The primary cooking lesson here, especially when plated with the peachy chicken, is how a single ingredient can taste so different and play two very diverse roles in a recipe. It is truly and distinctly a peachy chicken; while in the Quinoa dish the fruit is cast in a more subtle supporting position combined with the stronger flavored ingredients of the herbs and chile pepper. Add an extra peach to Recipe I and you have the start to Recipe II. The dish is a classic as far as cooking up a grain and then using it in a sauté. In fact, the Quinoa could be swapped out for rice or even a couscous, though Quinoa packs the most punch nutritionally.

Recipe I

Peach Barbecue Sauce

Peach Barbecue Sauce
4 servings

Ingredients
3 firm ripe peaches, peeled, pitted and quartered
1 medium tomato, quartered and seeded
2 Tbsp. cider vinegar
1 Tbsp. canola oil
½ cup chopped Perfect Sweet onion
2 Tbsp. fresh ginger, finely chopped
2 Tbsp. honey
Freshly ground pepper & salt to taste

What kids can do:
1. Measure out all ingredients and prepare peaches before starting.
2. Purée peaches, tomato and vinegar in a food processor until smooth.
3. Heat oil in a medium saucepan over medium-high heat.
4. Add onion and cook, stirring occasionally, until golden brown.
5. Add ginger and cook for about one minute.
6. Add the peach purée, plus salt and pepper to taste.
7. Bring to a boil over high heat and then reduce the heat to a simmer.
8. Cook until reduced by about half, 20 to 25 minutes.
9. Reserve ¼ cup of the sauce for basting the chicken.
10. Keep the remaining sauce warm in the saucepan until ready to serve.

What supervising adult should do:
Demonstrate how to blanch, cool and peel peaches. Closely supervise or do the initial sauté of all ingredients depending upon the skills of your helpers. Of course, have one of the kids deliver the basting portion of the sauce to the barby. The remaining sauce should be put in a serving bowl to be passed around the table.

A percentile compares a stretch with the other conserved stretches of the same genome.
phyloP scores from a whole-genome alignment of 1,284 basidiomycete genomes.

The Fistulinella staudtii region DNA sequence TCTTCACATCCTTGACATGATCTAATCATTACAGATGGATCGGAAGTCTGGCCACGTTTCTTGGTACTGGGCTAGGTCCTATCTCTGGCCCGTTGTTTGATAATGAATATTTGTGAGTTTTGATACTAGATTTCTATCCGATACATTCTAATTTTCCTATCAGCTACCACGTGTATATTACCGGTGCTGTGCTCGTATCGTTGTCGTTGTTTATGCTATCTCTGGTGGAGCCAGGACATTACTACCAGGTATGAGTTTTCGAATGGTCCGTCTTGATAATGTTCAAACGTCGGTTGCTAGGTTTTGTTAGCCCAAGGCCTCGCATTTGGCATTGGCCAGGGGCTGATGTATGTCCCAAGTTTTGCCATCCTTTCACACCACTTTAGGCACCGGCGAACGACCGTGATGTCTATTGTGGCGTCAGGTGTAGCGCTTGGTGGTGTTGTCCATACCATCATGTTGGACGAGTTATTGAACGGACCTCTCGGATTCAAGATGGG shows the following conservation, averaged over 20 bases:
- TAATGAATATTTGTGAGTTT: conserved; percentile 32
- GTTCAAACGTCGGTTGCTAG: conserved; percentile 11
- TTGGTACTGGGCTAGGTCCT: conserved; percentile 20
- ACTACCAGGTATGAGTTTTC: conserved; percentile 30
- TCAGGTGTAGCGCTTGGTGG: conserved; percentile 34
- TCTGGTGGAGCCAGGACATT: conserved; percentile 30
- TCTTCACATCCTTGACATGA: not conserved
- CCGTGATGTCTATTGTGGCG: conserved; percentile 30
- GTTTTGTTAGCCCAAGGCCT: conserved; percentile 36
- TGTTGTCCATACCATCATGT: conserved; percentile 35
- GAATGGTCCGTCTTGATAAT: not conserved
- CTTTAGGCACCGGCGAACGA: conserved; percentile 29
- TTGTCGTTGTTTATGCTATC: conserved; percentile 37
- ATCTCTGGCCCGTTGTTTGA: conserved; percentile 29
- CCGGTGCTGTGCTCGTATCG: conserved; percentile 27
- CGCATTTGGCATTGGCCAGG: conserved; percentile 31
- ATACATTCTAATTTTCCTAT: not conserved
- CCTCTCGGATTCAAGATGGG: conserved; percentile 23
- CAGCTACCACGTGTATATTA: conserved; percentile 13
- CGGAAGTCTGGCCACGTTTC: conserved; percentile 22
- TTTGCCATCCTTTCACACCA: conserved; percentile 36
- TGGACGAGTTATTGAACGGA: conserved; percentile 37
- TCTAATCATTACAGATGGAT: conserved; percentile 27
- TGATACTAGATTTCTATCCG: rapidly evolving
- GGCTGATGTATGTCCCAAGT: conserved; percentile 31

Recipe II
Savory Peach Quinoa
Serves 4

Ingredients
1 cup Quinoa
2 water or vegetable broth
½ cup dried cranberries
1 Tbsp. olive oil
1 Anaheim chile, seeds removed, insides light scraped, finely diced
1 peach, peeled, pitted and cubed
1 orange, juiced
¼ cup chopped mint
¼ cup chopped cilantro
Salt to taste

What kids can do:
1. Measure out all ingredients before starting preparation.
2. Cook Quinoa according to package directions.
3. Add cranberries to boiling liquid as Quinoa is cooking. When done set aside, covered.
4. Heat olive oil in a large sauté pan over high heat.
5. Add onion and cook until tender.
6. Add peach, Anaheim pepper and cook for about 1 minute, stirring constantly.
7. Add the cooked Quinoa to the pan, plus the rest of the ingredients and cook for another few minutes until all ingredients are well blended.
8. Serve family style in a large serving bowl sprinkled with remaining herbs.

What supervising adults can do:
Supervise the cooking of the quinoa step-by-step according to directions. It would be wise to demonstrate how to seed and take most all the heat out of the chile by scraping its interior. Remember to wear gloves while handling the pepper; though it is a very mild variety, it is a good habit to pass on to your kitchen helpers by example. This is a good opportunity to teach an older child how to sauté on the stovetop.